With Josh Brolin, Megan Fox, John Malkovich, Aidan Quinn, Will Arnett. Directed by Jimmy Hayward. Rated PG-13 for intense sequences of violence and action, disturbing images and sexual content. 81 minutes.
Maybe this reviewer is still recovering from the sheer stupidity of “The A Team,” but JONAH HEX, the movie version of the supernatural western comic book, isn’t as brainless as it might have been. Not that anyone should confuse this with a good movie, but at 81 minutes it features plenty of violence, plus Megan Fox in a corset. Throw in a bag of popcorn, and – for action fans – that’s entertainment.
The chief problem with the film is that even at its brief running time it seems padded. We get the origin of Jonah Hex (Josh Brolin) twice, and his showdown with his arch foe Quentin Turnbull (John Malkovich) has to take place both in reality and in a dream state. Hex’s backstory is complicated. In brief, Turnbull blames Hex for killing his son – which he did – and so in return kills Hex’s wife and son, and then brands his face. Near death, Hex is saved by the Crow Indians who give him the power to briefly revive and speak to the dead.
Now Turnbull, a Southern officer for whom the Civil War never ended, has stolen the ultimate weapon and is planning to destroy Washington, D.C. on July 4, 1876. President Grant (Aidan Quinn) calls on Hex to save the day. Somehow, a feisty prostitute who loves Hex (Megan Fox in the aforementioned corset) gets involved in the story as well.
It plays a lot like the old TV series “The Wild, Wild West,” and much better than the dreadful Will Smith movie version. Add in a bit of “Ghost Whisperer” and Clint Eastwood’s spaghetti westerns and you have a good sense of what’s going on here. It doesn’t have the style of Sergio Leone’s movies with Eastwood but doesn’t sink under the weight of the special effects the way “Wild, Wild West” did. Both Brolin and Malkovich chew the scenery, which is really the only way to play such over-the-top characters, while Quinn and Will Arnett, as a modern military official who relies on technology, do what they can to play it straight. As for Megan Fox, she wears a corset.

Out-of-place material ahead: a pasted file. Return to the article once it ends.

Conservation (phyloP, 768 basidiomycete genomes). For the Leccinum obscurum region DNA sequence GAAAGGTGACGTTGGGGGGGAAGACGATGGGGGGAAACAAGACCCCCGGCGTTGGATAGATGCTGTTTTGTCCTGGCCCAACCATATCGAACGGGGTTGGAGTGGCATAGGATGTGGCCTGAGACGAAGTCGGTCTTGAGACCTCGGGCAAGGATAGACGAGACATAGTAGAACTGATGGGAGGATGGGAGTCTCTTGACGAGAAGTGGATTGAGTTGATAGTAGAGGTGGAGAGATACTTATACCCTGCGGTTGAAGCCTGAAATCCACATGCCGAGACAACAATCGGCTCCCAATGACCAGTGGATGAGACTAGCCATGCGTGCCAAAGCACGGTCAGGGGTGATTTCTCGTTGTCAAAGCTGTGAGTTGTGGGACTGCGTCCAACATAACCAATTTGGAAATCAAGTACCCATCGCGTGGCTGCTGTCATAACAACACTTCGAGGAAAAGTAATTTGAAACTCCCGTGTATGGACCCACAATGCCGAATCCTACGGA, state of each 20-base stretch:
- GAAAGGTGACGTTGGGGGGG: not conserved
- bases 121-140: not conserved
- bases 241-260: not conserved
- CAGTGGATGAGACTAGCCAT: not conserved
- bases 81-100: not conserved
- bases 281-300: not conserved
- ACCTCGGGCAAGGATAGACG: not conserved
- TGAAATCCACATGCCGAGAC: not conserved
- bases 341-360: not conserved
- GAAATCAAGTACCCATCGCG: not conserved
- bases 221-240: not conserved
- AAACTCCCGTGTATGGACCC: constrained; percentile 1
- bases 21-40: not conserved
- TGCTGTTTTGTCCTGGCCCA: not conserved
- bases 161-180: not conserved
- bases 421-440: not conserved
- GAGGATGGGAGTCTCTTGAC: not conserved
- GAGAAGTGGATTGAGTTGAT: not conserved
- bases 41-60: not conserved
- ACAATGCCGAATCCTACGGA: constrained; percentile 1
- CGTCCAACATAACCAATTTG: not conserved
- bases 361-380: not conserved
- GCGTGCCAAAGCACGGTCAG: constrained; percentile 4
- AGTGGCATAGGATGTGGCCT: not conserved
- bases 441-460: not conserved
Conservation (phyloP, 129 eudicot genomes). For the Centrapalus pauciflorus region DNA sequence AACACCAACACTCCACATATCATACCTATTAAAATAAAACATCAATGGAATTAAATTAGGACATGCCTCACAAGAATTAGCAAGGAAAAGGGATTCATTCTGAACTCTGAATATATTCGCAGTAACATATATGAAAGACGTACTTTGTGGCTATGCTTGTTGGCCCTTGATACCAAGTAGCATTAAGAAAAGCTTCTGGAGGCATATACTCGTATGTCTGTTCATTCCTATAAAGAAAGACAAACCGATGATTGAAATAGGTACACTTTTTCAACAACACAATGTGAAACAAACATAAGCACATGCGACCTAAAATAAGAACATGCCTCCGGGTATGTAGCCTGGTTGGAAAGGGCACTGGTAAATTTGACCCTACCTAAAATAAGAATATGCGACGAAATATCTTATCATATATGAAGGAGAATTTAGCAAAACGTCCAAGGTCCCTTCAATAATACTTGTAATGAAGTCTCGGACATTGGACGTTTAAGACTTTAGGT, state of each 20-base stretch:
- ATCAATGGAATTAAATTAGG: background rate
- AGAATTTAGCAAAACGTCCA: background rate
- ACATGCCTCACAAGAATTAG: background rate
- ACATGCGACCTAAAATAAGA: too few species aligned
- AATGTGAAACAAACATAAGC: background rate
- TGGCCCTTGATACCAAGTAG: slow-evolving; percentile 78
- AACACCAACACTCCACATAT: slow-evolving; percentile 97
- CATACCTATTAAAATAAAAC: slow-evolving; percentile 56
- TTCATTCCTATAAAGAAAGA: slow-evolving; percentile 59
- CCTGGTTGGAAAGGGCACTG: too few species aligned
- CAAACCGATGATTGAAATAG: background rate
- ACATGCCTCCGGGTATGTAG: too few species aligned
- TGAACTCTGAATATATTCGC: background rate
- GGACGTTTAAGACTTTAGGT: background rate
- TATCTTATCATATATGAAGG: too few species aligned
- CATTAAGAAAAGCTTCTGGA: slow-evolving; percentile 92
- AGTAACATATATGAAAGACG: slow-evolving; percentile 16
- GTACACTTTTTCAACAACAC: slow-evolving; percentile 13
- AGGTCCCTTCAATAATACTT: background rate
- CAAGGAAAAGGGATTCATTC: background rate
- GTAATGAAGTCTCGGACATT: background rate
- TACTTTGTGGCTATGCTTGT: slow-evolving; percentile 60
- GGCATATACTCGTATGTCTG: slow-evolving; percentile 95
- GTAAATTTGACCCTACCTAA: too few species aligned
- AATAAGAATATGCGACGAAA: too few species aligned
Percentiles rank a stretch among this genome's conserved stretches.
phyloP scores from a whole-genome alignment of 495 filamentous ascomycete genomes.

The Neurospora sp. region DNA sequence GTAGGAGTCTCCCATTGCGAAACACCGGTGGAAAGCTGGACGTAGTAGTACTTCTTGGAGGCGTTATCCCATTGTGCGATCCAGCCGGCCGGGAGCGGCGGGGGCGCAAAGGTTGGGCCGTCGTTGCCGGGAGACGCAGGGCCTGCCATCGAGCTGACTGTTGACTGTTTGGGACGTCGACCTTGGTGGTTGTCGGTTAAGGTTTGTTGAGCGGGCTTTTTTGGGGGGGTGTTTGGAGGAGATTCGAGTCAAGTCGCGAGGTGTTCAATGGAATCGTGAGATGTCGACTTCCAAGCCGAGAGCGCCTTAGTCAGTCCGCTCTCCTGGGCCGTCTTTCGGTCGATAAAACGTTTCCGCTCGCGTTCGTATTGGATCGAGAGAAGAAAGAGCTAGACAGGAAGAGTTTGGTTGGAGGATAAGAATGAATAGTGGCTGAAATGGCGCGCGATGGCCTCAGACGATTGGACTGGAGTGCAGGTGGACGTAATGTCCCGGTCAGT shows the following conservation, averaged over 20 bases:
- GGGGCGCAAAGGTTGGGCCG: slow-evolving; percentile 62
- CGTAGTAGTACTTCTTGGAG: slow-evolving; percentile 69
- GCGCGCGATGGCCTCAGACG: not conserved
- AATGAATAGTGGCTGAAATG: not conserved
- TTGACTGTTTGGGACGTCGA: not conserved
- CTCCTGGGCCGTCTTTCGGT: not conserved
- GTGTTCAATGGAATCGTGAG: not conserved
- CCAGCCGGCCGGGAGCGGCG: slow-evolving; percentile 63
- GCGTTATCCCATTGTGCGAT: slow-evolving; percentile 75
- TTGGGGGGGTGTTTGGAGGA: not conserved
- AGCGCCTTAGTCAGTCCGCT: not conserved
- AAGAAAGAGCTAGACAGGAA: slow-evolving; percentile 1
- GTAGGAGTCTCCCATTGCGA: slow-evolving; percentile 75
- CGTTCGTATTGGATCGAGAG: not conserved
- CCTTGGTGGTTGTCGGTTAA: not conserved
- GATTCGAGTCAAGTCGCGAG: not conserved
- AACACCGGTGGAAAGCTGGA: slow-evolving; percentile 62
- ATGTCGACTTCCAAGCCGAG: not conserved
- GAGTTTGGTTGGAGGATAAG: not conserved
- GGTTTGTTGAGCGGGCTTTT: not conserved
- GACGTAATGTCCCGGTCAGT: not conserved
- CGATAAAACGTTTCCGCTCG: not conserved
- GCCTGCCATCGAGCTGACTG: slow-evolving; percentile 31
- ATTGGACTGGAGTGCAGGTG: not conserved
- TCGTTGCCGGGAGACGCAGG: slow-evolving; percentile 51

Although we get cadavers that come back to life, and Hex’s scarred face, there’s not much gore here, but there is a tremendous amount of violence. The editing spares us the details, but the body count is tremendous. This is not the movie to go see with the kids if “Toy Story 3” gets sold out. It’s the casualness of the carnage that’s most disturbing. Both Hex and Turnbull kill without a second thought and it’s not surprising when a character who knows them both notes there’s not much difference between them. We in the audience are supposed to take solace in the fact that Hex is the “good guy.”
While “Jonah Hex” is a lightweight movie that will be little noted, its fast pace and hero who dares you to find anything likable about him makes this disposable entertainment for those so inclined.•••
Daniel M. Kimmel is a veteran movie critic and author of a host of film-related books, the most recent being I’ll Have What She’s Having: Behind The Scenes Of The Great Romantic Comedies. He teaches film at Suffolk University and lives in Somerville.